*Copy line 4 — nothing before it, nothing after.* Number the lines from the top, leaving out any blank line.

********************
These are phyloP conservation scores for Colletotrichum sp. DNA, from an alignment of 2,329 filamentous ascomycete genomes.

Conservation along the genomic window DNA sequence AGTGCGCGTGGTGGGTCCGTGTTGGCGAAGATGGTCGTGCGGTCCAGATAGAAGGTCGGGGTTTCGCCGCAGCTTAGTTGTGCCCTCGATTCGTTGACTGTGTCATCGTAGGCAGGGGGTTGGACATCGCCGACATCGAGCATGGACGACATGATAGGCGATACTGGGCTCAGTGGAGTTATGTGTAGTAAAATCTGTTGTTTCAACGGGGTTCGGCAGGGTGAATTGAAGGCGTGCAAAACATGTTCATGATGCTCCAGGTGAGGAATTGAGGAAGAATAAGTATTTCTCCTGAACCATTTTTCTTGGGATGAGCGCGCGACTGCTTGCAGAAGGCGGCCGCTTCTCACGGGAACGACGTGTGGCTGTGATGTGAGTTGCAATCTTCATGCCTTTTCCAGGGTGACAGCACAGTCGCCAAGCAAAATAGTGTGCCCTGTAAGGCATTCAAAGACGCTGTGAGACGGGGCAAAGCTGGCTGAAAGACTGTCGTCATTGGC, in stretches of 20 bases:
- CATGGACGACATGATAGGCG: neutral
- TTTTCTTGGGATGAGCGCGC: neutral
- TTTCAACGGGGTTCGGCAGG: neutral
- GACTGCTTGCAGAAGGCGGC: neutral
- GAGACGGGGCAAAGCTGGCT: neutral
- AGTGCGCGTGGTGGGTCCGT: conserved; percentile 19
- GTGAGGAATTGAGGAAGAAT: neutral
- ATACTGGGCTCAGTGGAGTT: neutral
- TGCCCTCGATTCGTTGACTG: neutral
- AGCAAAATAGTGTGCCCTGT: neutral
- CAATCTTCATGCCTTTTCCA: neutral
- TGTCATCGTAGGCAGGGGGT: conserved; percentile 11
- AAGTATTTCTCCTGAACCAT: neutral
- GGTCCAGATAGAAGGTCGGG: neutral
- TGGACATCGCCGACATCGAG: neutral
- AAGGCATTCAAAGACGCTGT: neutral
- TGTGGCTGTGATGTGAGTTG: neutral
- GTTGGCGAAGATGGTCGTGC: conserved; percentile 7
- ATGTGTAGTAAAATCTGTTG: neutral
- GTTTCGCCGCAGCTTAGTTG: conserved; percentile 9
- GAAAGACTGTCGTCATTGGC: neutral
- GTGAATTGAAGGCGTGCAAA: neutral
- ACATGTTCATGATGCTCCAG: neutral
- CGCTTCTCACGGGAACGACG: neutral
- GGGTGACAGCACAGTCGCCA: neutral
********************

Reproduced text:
- TTTTCTTGGGATGAGCGCGC: neutral